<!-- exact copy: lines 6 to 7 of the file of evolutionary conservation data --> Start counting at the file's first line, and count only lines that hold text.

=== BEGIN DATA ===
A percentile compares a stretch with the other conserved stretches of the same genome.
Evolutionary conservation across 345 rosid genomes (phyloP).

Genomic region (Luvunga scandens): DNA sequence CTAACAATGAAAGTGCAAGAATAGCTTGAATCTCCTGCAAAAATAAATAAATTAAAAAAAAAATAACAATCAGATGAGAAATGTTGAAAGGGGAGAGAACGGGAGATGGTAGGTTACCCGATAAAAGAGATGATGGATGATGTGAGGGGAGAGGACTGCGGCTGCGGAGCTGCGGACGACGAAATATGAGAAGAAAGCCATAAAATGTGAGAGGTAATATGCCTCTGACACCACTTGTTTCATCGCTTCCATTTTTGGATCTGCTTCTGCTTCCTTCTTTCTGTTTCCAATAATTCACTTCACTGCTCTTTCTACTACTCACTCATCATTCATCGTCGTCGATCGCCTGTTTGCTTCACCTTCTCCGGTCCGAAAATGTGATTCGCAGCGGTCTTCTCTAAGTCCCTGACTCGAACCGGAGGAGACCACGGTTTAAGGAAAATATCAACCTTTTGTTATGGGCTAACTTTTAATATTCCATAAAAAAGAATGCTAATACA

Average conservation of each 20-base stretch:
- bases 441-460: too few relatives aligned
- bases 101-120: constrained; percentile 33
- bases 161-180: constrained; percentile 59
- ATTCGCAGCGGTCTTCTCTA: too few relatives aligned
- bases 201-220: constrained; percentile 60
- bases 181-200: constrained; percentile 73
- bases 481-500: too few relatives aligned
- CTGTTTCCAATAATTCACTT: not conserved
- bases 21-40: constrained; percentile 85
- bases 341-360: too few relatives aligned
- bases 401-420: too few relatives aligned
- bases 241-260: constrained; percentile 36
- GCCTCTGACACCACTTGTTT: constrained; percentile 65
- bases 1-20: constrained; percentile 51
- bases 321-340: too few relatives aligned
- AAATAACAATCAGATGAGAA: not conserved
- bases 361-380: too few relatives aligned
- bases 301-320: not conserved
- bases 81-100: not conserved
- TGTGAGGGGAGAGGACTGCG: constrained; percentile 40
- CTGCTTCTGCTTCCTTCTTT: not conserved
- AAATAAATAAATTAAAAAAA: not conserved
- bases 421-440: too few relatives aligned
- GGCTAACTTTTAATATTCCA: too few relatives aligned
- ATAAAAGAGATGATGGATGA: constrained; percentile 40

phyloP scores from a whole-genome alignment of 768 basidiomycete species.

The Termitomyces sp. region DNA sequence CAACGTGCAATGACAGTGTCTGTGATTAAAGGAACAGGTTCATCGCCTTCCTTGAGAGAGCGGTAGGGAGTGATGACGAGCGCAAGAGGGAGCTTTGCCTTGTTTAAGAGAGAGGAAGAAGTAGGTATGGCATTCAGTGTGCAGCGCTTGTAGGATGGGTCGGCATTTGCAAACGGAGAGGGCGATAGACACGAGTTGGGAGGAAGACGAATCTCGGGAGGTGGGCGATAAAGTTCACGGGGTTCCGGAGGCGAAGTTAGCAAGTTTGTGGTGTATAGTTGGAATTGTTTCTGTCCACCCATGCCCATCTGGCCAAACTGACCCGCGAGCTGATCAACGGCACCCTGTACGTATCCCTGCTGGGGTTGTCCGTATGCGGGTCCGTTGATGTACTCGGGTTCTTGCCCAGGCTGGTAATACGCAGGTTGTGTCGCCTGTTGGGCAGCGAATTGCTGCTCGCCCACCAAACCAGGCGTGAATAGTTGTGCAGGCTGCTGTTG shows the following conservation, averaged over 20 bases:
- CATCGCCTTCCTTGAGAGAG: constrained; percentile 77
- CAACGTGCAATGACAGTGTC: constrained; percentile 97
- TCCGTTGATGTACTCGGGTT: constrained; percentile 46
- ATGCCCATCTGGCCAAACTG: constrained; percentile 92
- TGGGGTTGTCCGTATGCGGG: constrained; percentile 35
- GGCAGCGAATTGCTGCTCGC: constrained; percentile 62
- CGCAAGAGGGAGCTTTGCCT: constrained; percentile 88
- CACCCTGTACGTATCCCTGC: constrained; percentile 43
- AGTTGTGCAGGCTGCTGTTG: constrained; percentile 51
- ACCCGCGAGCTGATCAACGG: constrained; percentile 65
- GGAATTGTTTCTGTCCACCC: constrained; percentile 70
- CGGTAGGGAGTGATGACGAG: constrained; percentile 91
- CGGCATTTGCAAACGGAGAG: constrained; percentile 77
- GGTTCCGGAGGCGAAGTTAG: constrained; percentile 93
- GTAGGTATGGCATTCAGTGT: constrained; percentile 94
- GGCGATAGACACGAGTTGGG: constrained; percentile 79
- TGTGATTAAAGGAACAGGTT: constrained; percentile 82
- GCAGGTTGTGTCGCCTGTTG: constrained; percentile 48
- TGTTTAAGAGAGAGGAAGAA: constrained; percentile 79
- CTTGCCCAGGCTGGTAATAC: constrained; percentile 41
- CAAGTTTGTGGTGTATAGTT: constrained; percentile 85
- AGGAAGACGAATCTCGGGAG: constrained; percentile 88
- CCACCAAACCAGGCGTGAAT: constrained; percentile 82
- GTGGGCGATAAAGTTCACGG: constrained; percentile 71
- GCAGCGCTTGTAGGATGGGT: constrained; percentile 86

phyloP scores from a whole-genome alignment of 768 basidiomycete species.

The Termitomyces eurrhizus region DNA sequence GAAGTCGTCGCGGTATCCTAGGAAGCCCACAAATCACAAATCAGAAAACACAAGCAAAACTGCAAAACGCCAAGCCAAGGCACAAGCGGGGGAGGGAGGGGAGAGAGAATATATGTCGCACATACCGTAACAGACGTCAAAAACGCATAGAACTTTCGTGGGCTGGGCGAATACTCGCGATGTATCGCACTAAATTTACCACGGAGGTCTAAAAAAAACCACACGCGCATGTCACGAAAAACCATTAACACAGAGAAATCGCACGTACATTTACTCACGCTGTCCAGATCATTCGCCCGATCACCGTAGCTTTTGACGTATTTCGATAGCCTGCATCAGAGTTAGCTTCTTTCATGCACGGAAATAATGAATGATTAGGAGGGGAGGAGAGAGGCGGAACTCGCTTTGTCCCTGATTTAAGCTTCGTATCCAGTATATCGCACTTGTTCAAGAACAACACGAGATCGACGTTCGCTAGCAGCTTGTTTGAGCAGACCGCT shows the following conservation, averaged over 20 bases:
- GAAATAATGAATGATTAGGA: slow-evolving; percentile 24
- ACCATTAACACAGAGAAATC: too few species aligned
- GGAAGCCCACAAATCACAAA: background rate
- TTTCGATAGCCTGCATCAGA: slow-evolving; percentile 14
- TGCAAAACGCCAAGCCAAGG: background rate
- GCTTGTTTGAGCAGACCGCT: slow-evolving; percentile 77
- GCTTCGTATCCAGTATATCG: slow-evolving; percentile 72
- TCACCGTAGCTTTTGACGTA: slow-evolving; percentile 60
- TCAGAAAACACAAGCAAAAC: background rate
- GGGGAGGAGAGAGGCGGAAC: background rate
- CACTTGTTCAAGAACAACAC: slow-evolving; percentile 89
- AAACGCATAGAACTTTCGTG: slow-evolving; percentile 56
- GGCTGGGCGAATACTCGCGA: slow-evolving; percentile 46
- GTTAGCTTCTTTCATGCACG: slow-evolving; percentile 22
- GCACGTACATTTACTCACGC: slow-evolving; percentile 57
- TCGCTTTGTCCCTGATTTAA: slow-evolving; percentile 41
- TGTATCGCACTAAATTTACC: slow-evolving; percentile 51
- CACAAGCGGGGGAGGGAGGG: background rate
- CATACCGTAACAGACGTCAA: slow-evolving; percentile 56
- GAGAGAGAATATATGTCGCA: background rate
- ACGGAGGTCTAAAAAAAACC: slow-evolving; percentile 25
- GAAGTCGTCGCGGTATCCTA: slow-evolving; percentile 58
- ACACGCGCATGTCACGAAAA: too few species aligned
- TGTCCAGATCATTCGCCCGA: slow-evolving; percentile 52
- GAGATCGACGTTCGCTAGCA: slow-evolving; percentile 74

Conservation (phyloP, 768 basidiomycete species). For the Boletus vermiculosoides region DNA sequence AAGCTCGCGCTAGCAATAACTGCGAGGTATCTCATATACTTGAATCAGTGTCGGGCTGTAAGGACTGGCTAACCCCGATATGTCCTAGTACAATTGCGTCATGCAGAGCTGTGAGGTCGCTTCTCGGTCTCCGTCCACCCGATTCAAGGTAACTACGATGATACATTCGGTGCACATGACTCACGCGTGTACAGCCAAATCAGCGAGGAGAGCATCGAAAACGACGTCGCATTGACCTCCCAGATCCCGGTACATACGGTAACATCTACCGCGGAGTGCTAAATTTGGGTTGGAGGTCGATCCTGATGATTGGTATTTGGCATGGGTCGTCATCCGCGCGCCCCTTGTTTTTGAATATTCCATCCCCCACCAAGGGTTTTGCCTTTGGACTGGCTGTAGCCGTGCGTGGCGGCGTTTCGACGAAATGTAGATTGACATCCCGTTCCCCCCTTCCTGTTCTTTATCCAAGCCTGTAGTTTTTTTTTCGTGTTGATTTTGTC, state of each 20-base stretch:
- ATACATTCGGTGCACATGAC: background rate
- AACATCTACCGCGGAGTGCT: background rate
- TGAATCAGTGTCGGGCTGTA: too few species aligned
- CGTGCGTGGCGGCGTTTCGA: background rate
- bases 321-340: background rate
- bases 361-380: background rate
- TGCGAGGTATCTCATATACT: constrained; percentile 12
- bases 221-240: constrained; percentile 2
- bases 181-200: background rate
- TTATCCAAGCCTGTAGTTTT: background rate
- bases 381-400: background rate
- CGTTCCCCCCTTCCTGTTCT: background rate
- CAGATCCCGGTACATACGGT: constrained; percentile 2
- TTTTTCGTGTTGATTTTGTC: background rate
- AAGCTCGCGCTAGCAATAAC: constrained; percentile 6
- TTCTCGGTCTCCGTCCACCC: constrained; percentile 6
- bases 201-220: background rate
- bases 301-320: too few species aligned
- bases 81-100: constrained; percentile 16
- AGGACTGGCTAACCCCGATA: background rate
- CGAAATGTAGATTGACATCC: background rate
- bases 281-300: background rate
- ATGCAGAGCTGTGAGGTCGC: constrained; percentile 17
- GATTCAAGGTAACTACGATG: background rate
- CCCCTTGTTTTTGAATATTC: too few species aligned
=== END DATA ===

- bases 101-120: constrained; percentile 33
- bases 161-180: constrained; percentile 59